Travel in the cargo area of the pickup truck is a major occupant protection issue that disproportionately involves youth. Because the cargo area is not intended for passenger use, it is neither required nor designed to meet occupant safety standards applicable to passenger locations. Nevertheless, the cargo area is used for transporting passengers. In 1997, 161 deaths of occupants riding in the cargo area were reported; 77 (48%) were children and adolescents younger than 20 years. Of these occupants, 7 (9%) were younger than 5 years; 15 (19%) were 5 through 9 years of age; 14 (18%) were 10 through 14 years of age; and 41 (53%) were 15 through 19 years of age.4
Persons who are injured when traveling in cargo areas of pickup trucks are more likely to sustain multiple injuries and injuries of greater severity and have a greater likelihood of death than do occupants in the cab. The most significant hazard of travel in the cargo area of a pickup truck is ejection of a passenger in a crash or noncrash event (eg, sudden stop, turn, swerve, or loss of balance, as well as intentional or unintentional jumps and falls). Studies have demonstrated that the proportion of occupants ejected from the cargo area markedly exceeds the proportion ejected from the cab.5–11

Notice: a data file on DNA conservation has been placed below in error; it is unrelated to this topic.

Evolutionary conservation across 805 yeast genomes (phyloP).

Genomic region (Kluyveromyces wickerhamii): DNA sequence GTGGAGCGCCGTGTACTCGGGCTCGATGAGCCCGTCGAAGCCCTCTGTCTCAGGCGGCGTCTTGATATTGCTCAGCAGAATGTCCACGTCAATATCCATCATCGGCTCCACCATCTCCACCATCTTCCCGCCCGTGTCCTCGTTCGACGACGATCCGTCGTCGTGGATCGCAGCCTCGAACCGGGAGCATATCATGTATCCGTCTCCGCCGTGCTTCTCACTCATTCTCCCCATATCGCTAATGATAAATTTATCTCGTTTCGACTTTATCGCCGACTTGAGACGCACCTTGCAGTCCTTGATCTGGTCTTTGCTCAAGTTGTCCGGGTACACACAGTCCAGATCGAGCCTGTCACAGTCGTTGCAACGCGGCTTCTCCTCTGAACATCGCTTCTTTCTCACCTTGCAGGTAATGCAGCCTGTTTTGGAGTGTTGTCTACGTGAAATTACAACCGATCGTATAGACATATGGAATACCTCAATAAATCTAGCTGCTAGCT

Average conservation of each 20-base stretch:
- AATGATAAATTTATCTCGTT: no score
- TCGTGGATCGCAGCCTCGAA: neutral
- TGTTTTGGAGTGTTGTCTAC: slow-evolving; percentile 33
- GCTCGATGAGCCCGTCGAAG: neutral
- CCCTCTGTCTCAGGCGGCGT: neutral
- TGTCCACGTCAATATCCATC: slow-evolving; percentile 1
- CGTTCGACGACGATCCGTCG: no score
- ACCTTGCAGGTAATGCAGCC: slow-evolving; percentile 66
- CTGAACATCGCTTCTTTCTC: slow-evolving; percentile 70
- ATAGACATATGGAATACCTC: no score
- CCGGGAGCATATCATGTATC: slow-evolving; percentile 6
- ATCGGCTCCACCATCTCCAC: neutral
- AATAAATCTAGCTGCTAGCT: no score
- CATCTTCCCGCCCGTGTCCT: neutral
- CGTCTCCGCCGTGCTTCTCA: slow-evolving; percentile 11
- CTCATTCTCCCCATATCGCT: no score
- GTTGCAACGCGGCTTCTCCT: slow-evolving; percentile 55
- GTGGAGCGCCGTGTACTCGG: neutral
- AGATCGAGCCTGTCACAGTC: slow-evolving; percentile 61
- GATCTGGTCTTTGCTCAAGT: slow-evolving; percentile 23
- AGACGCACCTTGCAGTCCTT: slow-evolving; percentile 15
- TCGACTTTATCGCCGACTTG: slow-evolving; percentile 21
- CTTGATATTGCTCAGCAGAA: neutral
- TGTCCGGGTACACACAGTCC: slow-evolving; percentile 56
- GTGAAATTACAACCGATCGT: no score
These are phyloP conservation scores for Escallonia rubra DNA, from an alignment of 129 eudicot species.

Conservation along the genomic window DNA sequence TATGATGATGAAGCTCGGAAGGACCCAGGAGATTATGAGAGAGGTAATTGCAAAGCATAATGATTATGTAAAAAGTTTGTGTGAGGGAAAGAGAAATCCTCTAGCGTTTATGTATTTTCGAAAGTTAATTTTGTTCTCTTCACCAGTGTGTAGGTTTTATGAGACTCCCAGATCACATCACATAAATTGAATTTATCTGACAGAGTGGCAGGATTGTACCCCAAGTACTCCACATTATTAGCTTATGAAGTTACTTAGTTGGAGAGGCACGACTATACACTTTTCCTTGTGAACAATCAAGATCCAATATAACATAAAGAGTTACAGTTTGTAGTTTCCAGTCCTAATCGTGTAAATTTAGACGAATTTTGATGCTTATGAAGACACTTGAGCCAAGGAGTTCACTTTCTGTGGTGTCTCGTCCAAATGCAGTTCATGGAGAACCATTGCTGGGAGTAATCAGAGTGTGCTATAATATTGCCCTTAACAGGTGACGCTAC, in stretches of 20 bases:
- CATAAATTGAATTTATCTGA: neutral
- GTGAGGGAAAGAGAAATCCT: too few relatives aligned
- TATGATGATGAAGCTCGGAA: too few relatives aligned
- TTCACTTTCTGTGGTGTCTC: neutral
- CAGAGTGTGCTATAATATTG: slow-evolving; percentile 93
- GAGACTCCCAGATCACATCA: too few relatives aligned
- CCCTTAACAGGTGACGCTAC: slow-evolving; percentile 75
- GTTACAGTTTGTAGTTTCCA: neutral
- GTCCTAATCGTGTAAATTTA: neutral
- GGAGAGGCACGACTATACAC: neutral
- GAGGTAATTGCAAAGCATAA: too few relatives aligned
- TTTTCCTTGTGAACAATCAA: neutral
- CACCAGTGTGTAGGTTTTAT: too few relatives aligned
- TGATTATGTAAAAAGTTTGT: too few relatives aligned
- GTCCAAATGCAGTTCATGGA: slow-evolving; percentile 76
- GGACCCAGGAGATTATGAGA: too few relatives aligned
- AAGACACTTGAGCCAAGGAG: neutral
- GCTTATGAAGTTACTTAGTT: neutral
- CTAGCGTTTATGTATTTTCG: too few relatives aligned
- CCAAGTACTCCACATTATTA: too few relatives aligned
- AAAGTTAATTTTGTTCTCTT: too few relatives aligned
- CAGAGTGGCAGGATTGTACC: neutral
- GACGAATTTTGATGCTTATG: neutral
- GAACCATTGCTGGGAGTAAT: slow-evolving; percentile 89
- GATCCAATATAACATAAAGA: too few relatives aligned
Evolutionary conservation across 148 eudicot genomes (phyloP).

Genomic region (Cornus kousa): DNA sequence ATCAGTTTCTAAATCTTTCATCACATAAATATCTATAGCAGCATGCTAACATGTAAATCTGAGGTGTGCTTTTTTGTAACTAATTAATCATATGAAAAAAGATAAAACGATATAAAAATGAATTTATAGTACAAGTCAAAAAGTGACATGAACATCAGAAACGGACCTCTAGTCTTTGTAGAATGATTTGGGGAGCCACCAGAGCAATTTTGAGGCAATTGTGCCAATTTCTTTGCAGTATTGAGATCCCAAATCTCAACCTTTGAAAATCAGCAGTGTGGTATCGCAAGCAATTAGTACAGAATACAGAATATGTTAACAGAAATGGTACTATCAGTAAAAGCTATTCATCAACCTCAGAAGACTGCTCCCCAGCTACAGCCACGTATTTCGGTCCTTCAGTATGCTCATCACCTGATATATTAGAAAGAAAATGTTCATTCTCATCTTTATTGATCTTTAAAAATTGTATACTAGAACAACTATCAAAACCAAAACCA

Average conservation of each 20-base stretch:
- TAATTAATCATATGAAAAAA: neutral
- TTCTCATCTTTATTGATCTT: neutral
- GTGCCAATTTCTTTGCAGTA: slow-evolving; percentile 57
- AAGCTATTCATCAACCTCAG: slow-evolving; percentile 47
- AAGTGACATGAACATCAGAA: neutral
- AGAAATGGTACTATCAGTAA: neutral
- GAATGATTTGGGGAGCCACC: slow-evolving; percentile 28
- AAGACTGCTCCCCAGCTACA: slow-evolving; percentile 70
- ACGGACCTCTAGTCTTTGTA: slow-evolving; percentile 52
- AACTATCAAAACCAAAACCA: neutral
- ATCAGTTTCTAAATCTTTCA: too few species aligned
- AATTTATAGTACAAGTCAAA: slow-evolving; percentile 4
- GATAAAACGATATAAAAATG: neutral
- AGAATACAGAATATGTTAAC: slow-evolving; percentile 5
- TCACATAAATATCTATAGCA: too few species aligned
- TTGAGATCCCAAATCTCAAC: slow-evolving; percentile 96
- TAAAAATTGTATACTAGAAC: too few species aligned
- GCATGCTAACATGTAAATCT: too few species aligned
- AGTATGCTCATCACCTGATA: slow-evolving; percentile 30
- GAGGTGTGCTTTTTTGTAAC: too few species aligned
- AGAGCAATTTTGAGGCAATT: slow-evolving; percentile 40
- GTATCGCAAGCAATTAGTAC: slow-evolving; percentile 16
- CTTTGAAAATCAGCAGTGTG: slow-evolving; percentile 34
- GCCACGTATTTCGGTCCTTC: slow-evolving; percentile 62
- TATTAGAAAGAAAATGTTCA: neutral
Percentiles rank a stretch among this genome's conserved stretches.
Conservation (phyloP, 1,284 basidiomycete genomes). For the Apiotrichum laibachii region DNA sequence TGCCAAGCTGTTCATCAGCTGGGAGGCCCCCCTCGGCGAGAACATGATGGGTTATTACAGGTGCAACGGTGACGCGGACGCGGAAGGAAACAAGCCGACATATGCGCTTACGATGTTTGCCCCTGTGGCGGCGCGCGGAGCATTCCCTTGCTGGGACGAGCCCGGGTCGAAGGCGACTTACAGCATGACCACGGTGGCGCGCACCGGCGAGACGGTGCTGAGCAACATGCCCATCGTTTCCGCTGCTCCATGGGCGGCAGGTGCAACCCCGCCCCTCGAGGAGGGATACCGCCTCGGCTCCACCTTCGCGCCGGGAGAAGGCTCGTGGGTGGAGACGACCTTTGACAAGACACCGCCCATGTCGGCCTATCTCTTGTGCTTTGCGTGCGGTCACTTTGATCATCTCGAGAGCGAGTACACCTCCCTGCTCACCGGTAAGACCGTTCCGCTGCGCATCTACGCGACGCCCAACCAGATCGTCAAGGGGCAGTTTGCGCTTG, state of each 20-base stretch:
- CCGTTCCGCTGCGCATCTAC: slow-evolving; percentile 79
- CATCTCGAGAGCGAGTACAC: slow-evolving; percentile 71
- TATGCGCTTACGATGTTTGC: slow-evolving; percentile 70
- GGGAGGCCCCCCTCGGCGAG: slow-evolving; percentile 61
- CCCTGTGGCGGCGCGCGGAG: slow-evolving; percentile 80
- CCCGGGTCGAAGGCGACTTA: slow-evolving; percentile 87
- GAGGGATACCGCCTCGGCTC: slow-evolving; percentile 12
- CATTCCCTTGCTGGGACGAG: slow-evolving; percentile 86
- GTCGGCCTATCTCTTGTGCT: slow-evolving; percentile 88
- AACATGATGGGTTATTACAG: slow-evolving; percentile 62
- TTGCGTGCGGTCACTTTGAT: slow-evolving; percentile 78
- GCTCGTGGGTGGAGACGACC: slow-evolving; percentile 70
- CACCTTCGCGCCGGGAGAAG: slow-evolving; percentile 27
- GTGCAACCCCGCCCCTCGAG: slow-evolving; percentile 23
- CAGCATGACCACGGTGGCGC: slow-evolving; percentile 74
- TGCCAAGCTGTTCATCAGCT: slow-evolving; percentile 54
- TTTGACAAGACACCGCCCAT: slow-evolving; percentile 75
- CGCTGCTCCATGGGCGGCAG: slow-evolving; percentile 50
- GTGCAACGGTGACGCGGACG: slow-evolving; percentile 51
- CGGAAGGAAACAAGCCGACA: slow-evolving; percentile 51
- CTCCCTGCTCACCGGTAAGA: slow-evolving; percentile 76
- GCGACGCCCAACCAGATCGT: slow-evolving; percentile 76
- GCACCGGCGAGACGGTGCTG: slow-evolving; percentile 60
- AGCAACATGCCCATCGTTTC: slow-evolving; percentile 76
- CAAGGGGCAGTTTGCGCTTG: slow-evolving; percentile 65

In a recent study of fatalities in pickup trucks from 1987 through 1996, nearly one third of the deaths among occupants of the cargo area were a result of noncrash events. Of the deaths that occurred as a result of cargo area occupants being ejected, 40% were children and adolescents 17 years or younger. Cargo area passengers were 3 times more likely to die than were occupants in the cab. Compared with restrained cab occupants, the risk of death for those in the cargo area was 8 times higher.12
Enclosed cargo areas (camper shells) do not provide adequate protection against injury to occupants. In 1997, 14% of cargo area deaths of children and adolescents younger than 20 years were in enclosed cargo areas.4 Carbon monoxide poisoning, which may result in death, is an additional hazard to those traveling in the enclosed cargo area of a pickup truck.13